By Erin Sherbert
By Erin Sherbert
By Leif Haven
By Erin Sherbert
By Chris Roberts
By Kate Conger
By Brian Rinker
By Rachel Swan
To Prof. Patricia Hill, who teaches history at California State University's campus in San Jose, budget problems are never clearer than when she walks into a classroom -- and sees students without desks.
"There are classes in the social sciences for juniors and seniors where there are 10 or 15 students sitting on the floor, waiting for people to drop [the class], so they can literally have a seat," she says. "My colleagues are told to accept as many students as possible, even for a seminar class. So you'll have 40 or 50 people in a seminar. There's nothing wrong with classes that size.
"But they're not seminars."
To the extent people outside the system know anything about CSU, they know it's huge and broke. Unlike its smaller, more prestigious, better-funded UC cousin, CSU -- or just "Cal State," as it often is called -- did not prosper during the 1990s boom. Rather than load up on new, tenure-track faculty and watch endowments bulge, CSU spent much of the last decade in brutal labor negotiations and harrowing budget disputes. Full-time faculty ratios dropped; enrollment soared. But if CSU missed the boom, it got a full share of the bust: This spring, Governor Davis slashed the system's already razor-thin budget by $43 million.
Amid the budget carnage, Cal State Chancellor Charles Reed has instituted and is continuing to push a $400 million plan to centralize the system's computer operations, using PeopleSoft software, which has been connected to massive cost overruns at other schools.
CSU officials say the package -- funded, in a less than transparent fashion, from a variety of sources within the system's already-strapped budget -- will save the school millions in the long run. But as controversy swirls around a $95 million state government contract for Oracle software, auditors are attempting to determine where the money for the CSU installation -- the largest in the history of American higher education -- is coming from, and whether the project is harming State's academic programs.
University staff and faculty, meanwhile, are fuming.
"We don't have enough chairs for our students," says California Faculty Association spokesperson Alice Sunshine. "This is $400 million over seven years. I don't think we can afford to be taking the chancellor's word for it."
Late in 1996, word spread in tech circles of a fruitful and almost endless contracting opportunity: California State University was seeking to centralize its disparate computer systems. At least as far as higher education goes, the scope of the project was unprecedented. With 23 campuses, nearly 400,000 students, and 42,000 employees, the CSU system is the largest in the country and, from a technology perspective, a long way from being wired. The system's mountains of data on employees, finances, and students were stored on incompatible systems at 23 separate computing hubs around the state.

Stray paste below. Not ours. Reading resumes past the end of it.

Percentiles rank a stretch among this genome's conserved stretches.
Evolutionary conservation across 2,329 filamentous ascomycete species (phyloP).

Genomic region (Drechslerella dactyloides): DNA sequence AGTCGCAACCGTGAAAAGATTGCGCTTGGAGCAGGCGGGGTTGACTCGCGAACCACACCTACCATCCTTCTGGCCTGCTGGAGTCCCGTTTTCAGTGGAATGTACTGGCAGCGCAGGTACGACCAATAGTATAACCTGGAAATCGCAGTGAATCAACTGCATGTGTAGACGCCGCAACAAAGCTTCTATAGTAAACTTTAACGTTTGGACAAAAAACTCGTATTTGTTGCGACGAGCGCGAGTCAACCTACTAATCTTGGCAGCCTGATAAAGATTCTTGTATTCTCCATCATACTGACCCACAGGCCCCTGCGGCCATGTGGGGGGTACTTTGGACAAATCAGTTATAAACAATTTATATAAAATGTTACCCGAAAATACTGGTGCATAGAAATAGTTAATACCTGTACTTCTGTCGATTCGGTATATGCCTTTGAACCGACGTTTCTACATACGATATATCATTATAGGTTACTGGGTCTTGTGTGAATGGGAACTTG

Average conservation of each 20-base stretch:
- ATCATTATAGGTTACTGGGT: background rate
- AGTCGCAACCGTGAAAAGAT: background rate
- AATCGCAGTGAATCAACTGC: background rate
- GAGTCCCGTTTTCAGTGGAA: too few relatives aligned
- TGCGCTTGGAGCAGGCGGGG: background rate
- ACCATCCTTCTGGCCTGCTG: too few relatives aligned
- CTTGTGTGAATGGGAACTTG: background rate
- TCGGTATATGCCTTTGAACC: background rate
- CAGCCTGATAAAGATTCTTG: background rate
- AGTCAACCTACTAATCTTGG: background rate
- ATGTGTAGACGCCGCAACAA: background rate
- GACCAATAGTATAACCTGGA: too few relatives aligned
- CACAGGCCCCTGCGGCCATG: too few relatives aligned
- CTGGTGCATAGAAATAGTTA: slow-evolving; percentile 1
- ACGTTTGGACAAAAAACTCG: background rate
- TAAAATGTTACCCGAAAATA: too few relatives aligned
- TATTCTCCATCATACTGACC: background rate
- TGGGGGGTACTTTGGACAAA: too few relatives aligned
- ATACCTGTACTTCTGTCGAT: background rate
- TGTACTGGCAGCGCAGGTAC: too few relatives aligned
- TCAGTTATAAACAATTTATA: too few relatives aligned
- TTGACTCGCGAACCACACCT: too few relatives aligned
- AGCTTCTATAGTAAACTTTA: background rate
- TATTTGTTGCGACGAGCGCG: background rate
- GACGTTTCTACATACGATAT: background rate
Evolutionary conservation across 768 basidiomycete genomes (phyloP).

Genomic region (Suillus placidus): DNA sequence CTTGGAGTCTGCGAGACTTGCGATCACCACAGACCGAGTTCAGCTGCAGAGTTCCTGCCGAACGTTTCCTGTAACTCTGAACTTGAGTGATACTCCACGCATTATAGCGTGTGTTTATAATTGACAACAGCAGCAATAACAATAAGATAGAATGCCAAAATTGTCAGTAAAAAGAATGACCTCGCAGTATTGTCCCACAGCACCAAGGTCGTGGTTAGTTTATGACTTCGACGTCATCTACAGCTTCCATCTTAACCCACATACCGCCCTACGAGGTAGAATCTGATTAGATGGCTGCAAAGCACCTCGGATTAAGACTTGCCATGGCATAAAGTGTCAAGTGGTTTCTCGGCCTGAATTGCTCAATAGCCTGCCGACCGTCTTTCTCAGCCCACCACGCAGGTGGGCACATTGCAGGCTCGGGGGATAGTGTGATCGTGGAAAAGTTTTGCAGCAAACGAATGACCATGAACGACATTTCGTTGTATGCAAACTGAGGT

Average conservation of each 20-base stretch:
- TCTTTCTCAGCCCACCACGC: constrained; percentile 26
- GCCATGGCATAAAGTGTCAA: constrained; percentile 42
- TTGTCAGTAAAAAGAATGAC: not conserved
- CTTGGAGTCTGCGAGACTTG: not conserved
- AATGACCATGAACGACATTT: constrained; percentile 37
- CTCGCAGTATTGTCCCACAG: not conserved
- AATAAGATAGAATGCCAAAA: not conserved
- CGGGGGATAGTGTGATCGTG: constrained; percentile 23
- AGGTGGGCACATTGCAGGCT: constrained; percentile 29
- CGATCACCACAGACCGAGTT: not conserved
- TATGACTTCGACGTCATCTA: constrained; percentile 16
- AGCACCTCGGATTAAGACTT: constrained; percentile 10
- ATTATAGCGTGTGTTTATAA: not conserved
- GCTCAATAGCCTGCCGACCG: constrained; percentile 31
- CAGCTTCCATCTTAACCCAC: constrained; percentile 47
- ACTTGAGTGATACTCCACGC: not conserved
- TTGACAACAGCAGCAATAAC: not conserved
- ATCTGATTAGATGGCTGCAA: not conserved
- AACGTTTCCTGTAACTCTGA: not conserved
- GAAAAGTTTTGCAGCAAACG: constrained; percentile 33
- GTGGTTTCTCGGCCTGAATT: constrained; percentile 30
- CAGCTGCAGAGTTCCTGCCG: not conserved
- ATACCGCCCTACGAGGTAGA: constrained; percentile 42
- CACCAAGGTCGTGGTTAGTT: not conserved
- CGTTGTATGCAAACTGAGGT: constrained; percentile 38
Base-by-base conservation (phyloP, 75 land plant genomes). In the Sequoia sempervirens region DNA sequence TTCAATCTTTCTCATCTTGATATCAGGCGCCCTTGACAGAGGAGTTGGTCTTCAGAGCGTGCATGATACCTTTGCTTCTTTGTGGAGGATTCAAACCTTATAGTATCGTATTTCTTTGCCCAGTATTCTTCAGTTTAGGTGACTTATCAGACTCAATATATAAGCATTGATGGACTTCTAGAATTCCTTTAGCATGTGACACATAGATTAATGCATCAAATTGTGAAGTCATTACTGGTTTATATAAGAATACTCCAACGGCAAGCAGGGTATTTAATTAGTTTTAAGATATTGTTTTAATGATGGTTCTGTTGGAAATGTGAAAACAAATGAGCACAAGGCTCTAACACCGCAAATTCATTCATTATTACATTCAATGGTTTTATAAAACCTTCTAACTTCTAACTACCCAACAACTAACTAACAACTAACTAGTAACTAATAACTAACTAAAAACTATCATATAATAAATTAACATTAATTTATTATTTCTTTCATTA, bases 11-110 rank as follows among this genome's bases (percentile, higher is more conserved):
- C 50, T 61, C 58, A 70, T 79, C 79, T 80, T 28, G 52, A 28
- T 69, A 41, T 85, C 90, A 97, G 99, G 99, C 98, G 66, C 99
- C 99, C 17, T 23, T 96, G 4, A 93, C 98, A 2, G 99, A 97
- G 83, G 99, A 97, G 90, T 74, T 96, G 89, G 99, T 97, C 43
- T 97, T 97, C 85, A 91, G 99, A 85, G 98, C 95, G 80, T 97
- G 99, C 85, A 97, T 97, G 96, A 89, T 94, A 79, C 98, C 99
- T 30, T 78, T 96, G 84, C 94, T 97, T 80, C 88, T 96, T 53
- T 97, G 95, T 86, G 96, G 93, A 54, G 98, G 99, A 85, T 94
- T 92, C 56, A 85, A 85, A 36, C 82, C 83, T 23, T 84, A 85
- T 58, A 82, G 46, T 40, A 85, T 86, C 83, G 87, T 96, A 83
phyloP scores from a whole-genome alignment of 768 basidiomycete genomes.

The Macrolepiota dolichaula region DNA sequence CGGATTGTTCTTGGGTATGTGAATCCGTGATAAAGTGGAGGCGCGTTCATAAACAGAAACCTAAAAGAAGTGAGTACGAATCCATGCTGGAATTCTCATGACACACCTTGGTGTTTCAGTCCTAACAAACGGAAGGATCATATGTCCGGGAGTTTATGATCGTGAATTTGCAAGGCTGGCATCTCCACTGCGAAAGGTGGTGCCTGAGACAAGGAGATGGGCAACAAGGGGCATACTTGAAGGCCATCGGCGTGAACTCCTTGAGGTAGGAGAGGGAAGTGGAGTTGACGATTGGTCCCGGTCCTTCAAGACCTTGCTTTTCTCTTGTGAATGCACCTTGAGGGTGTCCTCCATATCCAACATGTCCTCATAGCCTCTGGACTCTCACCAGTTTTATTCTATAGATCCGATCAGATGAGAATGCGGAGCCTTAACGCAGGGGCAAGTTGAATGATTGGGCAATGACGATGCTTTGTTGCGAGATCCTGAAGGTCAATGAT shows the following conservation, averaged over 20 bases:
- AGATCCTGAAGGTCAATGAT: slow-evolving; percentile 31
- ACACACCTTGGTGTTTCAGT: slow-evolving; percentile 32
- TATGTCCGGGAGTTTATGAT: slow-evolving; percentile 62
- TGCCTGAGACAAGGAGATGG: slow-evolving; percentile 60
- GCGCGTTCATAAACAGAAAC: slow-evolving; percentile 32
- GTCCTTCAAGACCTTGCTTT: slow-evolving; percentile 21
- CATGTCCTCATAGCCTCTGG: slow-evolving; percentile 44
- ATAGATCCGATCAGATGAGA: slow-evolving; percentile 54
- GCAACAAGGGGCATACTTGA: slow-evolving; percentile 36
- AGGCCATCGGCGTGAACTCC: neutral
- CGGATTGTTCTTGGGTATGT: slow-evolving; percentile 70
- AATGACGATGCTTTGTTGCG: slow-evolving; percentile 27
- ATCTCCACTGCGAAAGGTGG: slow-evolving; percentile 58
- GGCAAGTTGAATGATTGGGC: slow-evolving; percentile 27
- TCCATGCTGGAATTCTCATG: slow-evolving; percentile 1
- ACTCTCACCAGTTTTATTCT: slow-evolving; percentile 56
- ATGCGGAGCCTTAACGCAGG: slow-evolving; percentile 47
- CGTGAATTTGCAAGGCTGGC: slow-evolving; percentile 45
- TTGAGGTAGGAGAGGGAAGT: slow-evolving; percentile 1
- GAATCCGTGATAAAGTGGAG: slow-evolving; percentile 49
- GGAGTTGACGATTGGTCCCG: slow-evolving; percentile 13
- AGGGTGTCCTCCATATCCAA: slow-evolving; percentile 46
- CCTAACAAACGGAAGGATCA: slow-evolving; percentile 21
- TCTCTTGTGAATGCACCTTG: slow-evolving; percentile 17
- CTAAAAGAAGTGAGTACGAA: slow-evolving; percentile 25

The project -- eventually known as the Common Management System, or CMS -- was aimed at dropping all CSU data into a slick database accessible all over the university system. Centralizing business practices via snazzy new software "suites" was a common goal in 1996, when much of America was fretting over the computer-freezing possibilities of Year 2000. Cost-conscious colleges were easily enticed by promises that their costly, cumbersome, and often redundant ways of tracking personnel, spending, grades, enrollment, and admissions could be streamlined.
Major software vendors -- including, obviously, Oracle and PeopleSoft -- were able to build huge businesses in the 1990s while selling such Enterprise Resource Planning software to business, government, and educational institutions. College campuses all over the country invested heavily in the software (sometimes with far-from-optimum results), but no entire university system tried to fully integrate computing operations -- until Cal State made the leap.
"I was at Oracle at the time, and I can tell you the competition [for the contract] was fierce," recalls Jim McGlothlin, a regional vice president in PeopleSoft's education and government division. "Between CSU and SUNY [the State University of New York, which was weighing, but later abandoned, a similar project], we actually contemplated acquiring a company to help us get the contract."
Oracle's inability to provide the student administration component -- the piece of the software suite responsible for enrollment, class registration, financial aid, admissions, and grade reporting, among other things -- wound up being the difference. PeopleSoft knew exactly how big its victory was. "We may not be building the pyramids," a PeopleSoft attorney wrote to a CSU contract official (who had just returned from Egypt), "but a state-wide standardized HR, Financial and Student system for [the] California State University system is still quite an undertaking."
Considering what some schools have experienced while trying to make PeopleSoft software work, a working PeopleSoft system for CSU's 23 campuses might be every bit as wondrous as anything Pharaoh ever contemplated.
When installed properly, PeopleSoft suites have saved hundreds of businesses millions of dollars by streamlining and integrating the traditionally disjointed realms of human resources, finance, and, on college campuses, student administration. But the systems are not easy -- or cheap -- to install properly, and perhaps nowhere has that been clearer than in the field of higher education, where PeopleSoft blow-ups have been frequent and sometimes catastrophic.